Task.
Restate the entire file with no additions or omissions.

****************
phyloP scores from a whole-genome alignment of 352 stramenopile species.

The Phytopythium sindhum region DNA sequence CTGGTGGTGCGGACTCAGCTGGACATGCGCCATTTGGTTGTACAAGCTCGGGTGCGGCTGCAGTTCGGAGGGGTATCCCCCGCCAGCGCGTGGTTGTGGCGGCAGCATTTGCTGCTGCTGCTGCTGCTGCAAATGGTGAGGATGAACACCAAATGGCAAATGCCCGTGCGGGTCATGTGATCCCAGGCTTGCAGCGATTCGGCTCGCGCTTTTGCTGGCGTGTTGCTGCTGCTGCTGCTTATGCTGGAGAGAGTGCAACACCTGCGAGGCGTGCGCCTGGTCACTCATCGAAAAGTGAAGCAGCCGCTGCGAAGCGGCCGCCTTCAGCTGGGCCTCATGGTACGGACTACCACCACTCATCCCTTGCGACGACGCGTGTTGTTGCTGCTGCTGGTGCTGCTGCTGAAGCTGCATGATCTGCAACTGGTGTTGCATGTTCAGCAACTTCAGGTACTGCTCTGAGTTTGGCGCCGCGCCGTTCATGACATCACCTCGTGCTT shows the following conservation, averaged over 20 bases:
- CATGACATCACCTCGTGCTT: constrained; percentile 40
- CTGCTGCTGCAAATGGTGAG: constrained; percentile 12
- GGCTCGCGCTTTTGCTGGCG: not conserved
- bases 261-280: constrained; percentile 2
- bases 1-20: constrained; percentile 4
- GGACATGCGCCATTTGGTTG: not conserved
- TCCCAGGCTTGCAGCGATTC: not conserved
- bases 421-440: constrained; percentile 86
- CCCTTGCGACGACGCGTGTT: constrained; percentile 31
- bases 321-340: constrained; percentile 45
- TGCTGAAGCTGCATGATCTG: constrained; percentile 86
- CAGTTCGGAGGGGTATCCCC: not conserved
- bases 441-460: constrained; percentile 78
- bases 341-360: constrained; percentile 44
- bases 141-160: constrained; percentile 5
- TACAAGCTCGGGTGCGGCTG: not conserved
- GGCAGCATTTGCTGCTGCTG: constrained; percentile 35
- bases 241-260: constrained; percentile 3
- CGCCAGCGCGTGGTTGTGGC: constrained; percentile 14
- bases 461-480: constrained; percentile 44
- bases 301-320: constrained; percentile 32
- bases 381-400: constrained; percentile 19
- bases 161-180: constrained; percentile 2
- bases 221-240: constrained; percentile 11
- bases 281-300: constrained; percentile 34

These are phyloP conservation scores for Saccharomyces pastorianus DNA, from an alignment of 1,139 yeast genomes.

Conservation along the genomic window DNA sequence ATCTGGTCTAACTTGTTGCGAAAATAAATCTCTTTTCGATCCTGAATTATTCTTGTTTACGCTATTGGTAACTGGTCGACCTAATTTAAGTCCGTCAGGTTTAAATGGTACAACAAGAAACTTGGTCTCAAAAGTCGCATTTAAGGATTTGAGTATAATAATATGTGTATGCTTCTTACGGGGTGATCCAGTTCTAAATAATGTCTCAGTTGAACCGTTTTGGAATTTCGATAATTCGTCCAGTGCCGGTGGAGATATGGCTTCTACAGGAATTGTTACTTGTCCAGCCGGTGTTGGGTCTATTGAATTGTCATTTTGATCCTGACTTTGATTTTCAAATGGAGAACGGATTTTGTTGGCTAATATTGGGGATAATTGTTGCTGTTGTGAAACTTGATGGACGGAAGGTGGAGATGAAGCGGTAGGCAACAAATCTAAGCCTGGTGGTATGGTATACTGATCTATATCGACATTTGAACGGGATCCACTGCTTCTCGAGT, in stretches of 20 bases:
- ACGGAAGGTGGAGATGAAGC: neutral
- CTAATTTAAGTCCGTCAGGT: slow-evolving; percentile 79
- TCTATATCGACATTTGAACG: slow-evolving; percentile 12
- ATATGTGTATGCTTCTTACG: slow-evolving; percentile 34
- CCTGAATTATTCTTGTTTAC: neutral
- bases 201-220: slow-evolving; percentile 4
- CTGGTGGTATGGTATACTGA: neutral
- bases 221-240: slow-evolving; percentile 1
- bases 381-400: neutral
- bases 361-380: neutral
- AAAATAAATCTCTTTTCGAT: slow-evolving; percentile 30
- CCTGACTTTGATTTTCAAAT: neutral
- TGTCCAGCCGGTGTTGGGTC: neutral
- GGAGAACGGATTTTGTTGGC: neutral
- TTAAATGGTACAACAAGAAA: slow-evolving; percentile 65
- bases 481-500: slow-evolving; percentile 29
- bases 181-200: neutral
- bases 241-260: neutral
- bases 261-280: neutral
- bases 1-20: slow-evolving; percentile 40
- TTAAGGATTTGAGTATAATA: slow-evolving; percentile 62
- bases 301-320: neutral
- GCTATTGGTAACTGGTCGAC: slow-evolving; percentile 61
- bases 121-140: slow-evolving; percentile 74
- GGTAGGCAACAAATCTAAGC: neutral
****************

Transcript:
phyloP scores from a whole-genome alignment of 352 stramenopile species.

The Phytopythium sindhum region DNA sequence CTGGTGGTGCGGACTCAGCTGGACATGCGCCATTTGGTTGTACAAGCTCGGGTGCGGCTGCAGTTCGGAGGGGTATCCCCCGCCAGCGCGTGGTTGTGGCGGCAGCATTTGCTGCTGCTGCTGCTGCTGCAAATGGTGAGGATGAACACCAAATGGCAAATGCCCGTGCGGGTCATGTGATCCCAGGCTTGCAGCGATTCGGCTCGCGCTTTTGCTGGCGTGTTGCTGCTGCTGCTGCTTATGCTGGAGAGAGTGCAACACCTGCGAGGCGTGCGCCTGGTCACTCATCGAAAAGTGAAGCAGCCGCTGCGAAGCGGCCGCCTTCAGCTGGGCCTCATGGTACGGACTACCACCACTCATCCCTTGCGACGACGCGTGTTGTTGCTGCTGCTGGTGCTGCTGCTGAAGCTGCATGATCTGCAACTGGTGTTGCATGTTCAGCAACTTCAGGTACTGCTCTGAGTTTGGCGCCGCGCCGTTCATGACATCACCTCGTGCTT shows the following conservation, averaged over 20 bases:
- CATGACATCACCTCGTGCTT: constrained; percentile 40
- CTGCTGCTGCAAATGGTGAG: constrained; percentile 12
- GGCTCGCGCTTTTGCTGGCG: not conserved
- bases 261-280: constrained; percentile 2
- bases 1-20: constrained; percentile 4
- GGACATGCGCCATTTGGTTG: not conserved
- TCCCAGGCTTGCAGCGATTC: not conserved
- bases 421-440: constrained; percentile 86
- CCCTTGCGACGACGCGTGTT: constrained; percentile 31
- bases 321-340: constrained; percentile 45
- TGCTGAAGCTGCATGATCTG: constrained; percentile 86
- CAGTTCGGAGGGGTATCCCC: not conserved
- bases 441-460: constrained; percentile 78
- bases 341-360: constrained; percentile 44
- bases 141-160: constrained; percentile 5
- TACAAGCTCGGGTGCGGCTG: not conserved
- GGCAGCATTTGCTGCTGCTG: constrained; percentile 35
- bases 241-260: constrained; percentile 3
- CGCCAGCGCGTGGTTGTGGC: constrained; percentile 14
- bases 461-480: constrained; percentile 44
- bases 301-320: constrained; percentile 32
- bases 381-400: constrained; percentile 19
- bases 161-180: constrained; percentile 2
- bases 221-240: constrained; percentile 11
- bases 281-300: constrained; percentile 34

These are phyloP conservation scores for Saccharomyces pastorianus DNA, from an alignment of 1,139 yeast genomes.

Conservation along the genomic window DNA sequence ATCTGGTCTAACTTGTTGCGAAAATAAATCTCTTTTCGATCCTGAATTATTCTTGTTTACGCTATTGGTAACTGGTCGACCTAATTTAAGTCCGTCAGGTTTAAATGGTACAACAAGAAACTTGGTCTCAAAAGTCGCATTTAAGGATTTGAGTATAATAATATGTGTATGCTTCTTACGGGGTGATCCAGTTCTAAATAATGTCTCAGTTGAACCGTTTTGGAATTTCGATAATTCGTCCAGTGCCGGTGGAGATATGGCTTCTACAGGAATTGTTACTTGTCCAGCCGGTGTTGGGTCTATTGAATTGTCATTTTGATCCTGACTTTGATTTTCAAATGGAGAACGGATTTTGTTGGCTAATATTGGGGATAATTGTTGCTGTTGTGAAACTTGATGGACGGAAGGTGGAGATGAAGCGGTAGGCAACAAATCTAAGCCTGGTGGTATGGTATACTGATCTATATCGACATTTGAACGGGATCCACTGCTTCTCGAGT, in stretches of 20 bases:
- ACGGAAGGTGGAGATGAAGC: neutral
- CTAATTTAAGTCCGTCAGGT: slow-evolving; percentile 79
- TCTATATCGACATTTGAACG: slow-evolving; percentile 12
- ATATGTGTATGCTTCTTACG: slow-evolving; percentile 34
- CCTGAATTATTCTTGTTTAC: neutral
- bases 201-220: slow-evolving; percentile 4
- CTGGTGGTATGGTATACTGA: neutral
- bases 221-240: slow-evolving; percentile 1
- bases 381-400: neutral
- bases 361-380: neutral
- AAAATAAATCTCTTTTCGAT: slow-evolving; percentile 30
- CCTGACTTTGATTTTCAAAT: neutral
- TGTCCAGCCGGTGTTGGGTC: neutral
- GGAGAACGGATTTTGTTGGC: neutral
- TTAAATGGTACAACAAGAAA: slow-evolving; percentile 65
- bases 481-500: slow-evolving; percentile 29
- bases 181-200: neutral
- bases 241-260: neutral
- bases 261-280: neutral
- bases 1-20: slow-evolving; percentile 40
- TTAAGGATTTGAGTATAATA: slow-evolving; percentile 62
- bases 301-320: neutral
- GCTATTGGTAACTGGTCGAC: slow-evolving; percentile 61
- bases 121-140: slow-evolving; percentile 74
- GGTAGGCAACAAATCTAAGC: neutral